A variety of religions abiding on the territory of the present India makes it totally different depending on a place. Popular touristic destinations demonstrate one India, whereas the countryside hides quite the opposite India. Though, the mainstays are similar for all 29 states: numerous ancient customs and traditions that are still observed, clear social ranks (castes) that are still in place, and strict (or relatively strict) social norms of woman treatment that are still practised.
India: ubiquitous filth or gorgeous spirits?
India does combine in itself both filth and spirituality. But in the Orient, such notions are typically very nominal and rather depend on your perception than eyes. The only certainty is that no drugs are good in law in India, and any drug spread or consumption are severely punished, no matter if you are a tourist or not. So it`s not a brilliant idea to pursue such a poor target and travel so far. The same goes for drinking strong alcohol in public places – you may be severely fined, and if USD 150 does matter to you, refrain from hard drinking.
Generally, India can turn into a sweet home if stick to the fundamental rules.
As everywhere in Asia, local women are more restrained in their emotions in public than men. You may not touch a Hindu woman in the street, but, of course, you may talk to her, unlike in the Arab Orient. This both concerns male and female tourists, still the former should be especially cautious. As well, avoid too warm emotions in public like hugs and kisses – don`t forget you are in the East, no matter the fact you are not in the Hinduism. The Hindu men are less restrained and can tap you on the shoulder if feel you are friendly, but only if you are a man. Still, if not sure how to behave, just give a light nod or smile – the two winning tools that always take the edge off.
As regards communications in the markets, always bargain. It`s anticipated, and usually the locals friendly agree to your price.
The Hindu widely speak English, and the overwhelming majority do it right. Another thing is that their articulation leaves much to be desired. But the key issue – for you not to get lost – is definitely closed.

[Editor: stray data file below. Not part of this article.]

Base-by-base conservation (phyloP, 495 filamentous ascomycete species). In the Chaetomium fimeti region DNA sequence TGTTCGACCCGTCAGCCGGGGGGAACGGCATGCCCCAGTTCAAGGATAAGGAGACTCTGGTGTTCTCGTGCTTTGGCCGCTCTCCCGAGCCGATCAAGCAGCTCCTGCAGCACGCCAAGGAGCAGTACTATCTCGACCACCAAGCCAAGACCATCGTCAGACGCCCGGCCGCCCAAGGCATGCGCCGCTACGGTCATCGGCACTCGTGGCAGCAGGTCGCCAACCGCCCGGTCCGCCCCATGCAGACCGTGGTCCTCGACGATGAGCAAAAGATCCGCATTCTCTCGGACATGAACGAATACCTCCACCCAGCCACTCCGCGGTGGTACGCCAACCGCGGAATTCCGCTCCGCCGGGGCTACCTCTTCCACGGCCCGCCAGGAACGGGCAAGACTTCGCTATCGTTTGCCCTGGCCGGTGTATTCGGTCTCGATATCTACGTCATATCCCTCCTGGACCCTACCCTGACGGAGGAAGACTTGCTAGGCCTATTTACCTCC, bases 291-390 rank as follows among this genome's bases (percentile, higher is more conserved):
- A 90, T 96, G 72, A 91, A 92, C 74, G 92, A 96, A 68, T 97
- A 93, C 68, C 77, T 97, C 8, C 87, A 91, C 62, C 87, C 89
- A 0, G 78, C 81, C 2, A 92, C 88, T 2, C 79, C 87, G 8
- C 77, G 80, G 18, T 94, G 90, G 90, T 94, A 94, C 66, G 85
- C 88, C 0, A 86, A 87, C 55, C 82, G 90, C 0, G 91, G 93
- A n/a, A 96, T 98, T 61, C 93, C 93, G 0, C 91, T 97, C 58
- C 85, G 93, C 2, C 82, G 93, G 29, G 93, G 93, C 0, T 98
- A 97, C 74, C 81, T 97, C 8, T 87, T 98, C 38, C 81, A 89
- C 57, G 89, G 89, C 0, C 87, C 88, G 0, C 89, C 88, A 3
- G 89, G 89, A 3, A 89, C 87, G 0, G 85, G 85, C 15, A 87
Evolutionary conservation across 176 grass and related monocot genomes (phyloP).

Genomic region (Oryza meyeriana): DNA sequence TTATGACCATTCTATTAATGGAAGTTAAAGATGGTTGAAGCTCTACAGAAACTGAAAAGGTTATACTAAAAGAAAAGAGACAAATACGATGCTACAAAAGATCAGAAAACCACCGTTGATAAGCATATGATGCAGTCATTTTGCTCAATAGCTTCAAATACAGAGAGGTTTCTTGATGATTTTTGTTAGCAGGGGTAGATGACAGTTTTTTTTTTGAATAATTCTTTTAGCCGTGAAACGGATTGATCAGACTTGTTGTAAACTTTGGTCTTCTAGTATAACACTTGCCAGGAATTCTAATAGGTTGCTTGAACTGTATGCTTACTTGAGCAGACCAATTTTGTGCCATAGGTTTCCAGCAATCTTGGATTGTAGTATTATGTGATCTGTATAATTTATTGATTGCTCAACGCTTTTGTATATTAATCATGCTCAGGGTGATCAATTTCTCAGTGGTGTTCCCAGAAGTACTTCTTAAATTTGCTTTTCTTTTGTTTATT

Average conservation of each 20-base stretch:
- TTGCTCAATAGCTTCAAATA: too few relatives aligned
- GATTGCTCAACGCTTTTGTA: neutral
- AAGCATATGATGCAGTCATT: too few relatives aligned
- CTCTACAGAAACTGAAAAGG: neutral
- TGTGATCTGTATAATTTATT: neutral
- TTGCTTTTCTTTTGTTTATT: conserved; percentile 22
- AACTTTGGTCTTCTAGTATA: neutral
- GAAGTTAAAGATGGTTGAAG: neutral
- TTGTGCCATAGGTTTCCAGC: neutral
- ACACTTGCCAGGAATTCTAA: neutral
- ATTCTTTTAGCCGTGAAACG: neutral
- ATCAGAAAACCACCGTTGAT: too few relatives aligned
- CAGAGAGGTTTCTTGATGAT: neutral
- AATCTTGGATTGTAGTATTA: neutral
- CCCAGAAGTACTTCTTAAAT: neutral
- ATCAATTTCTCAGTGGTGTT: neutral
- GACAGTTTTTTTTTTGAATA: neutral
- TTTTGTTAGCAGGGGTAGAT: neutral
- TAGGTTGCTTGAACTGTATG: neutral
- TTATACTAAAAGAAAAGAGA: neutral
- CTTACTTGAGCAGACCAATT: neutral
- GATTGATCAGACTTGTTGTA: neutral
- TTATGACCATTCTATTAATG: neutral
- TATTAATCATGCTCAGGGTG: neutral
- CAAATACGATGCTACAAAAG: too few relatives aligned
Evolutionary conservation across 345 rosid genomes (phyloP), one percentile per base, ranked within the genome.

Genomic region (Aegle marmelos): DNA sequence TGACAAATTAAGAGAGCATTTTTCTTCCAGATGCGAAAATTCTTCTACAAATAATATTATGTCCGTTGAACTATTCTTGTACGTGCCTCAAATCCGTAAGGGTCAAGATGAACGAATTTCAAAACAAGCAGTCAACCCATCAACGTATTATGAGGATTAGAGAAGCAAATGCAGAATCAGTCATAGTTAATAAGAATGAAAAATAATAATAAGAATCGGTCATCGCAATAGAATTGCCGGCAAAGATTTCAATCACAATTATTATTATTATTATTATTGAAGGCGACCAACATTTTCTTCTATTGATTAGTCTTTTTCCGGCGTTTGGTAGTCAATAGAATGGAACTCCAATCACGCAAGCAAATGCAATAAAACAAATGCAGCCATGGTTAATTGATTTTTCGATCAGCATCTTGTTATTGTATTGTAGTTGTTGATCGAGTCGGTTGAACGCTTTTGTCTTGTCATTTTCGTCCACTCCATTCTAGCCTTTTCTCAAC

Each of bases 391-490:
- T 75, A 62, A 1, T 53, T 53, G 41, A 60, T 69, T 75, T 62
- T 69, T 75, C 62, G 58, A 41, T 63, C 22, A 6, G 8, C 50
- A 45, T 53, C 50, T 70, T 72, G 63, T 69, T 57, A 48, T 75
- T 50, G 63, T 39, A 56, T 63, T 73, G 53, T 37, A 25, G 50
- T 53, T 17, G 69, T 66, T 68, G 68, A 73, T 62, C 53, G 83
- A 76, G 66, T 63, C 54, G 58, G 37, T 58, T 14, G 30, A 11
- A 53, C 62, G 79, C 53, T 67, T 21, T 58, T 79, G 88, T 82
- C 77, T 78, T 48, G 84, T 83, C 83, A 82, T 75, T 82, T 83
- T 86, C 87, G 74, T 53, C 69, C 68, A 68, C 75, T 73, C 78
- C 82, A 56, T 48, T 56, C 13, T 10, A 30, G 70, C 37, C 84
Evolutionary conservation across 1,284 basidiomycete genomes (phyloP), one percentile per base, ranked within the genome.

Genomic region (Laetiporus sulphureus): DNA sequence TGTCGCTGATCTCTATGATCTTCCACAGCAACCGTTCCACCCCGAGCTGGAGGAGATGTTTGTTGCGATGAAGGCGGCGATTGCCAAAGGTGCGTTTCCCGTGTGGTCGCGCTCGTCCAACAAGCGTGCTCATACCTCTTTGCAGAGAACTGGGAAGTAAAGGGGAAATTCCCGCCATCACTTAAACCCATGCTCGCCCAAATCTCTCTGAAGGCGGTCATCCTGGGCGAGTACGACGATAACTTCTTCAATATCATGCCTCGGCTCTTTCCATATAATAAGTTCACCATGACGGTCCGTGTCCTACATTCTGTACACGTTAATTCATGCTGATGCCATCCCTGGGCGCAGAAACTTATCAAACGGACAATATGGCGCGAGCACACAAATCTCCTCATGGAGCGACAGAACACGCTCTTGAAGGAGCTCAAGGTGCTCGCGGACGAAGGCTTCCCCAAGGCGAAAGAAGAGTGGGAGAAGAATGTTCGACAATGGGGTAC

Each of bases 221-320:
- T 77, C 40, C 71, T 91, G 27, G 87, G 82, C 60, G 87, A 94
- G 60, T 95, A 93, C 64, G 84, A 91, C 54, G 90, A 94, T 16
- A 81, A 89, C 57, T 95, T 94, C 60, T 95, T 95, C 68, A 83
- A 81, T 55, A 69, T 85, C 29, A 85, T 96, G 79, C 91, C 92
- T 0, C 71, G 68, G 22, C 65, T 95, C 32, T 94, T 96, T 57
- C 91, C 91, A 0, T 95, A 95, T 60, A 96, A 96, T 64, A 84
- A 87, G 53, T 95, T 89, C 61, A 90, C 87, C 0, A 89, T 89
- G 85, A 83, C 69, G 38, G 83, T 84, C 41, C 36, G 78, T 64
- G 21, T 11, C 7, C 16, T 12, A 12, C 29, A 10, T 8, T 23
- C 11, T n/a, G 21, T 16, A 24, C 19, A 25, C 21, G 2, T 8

Notwithstanding a traditional richness of sari colors known to us from colorful Bollywood movies, India is not the country minding much the clothes. You may wear whatever you want, whether shabby or rotten (as, say, many downshifter tourists wearing thick socks instead of shoes). The only “but” is as little unclothed skin as possible (this again goes about the countryside far from touristic places). For women, it is vital not to choose short skirts and shorts, as well as avoid slim and skinny attire, and always hide the shoulders. Actually, this is not legally punished, but it`s just the case of respect to the Asian culture, and the choice is yours.
Most temples are traditionally entered shoeless.
Some more curious facts
• Never buy white flowers as a gift: white flowers are traditionally taken to funerals.
• Be ready to eat with your hands, and touch the food with the right hand only. This doesn`t concern touristic places where you can easily find forks and spoons (as well as meat, which is quite rare on the rural tables).
• Don`t lose your consciousness if a bit late for a meeting: the Hindu people are not very good at accuracy, so no crime.
Some ask if there is any sense for them to visit India. And there is only one answer possible: India is certainly recommended for everyone, because it can offer a lot for your insight – the matter is your perception.
About the author: Traveling is her life! Ann M. Johnson philologist and Orientalist, gained her degree at the Department of Linguistics, University of California (USA). Born in Santa Barbara, USA, she has long been living in the Indian Rajasthan and traveling across the country. Irene authors a number of India-related books and articles. She is a conscious-minded member of the local community. Ann M works as a freelance writer at chicessays.com. This combination of trips and writing is perfect for her.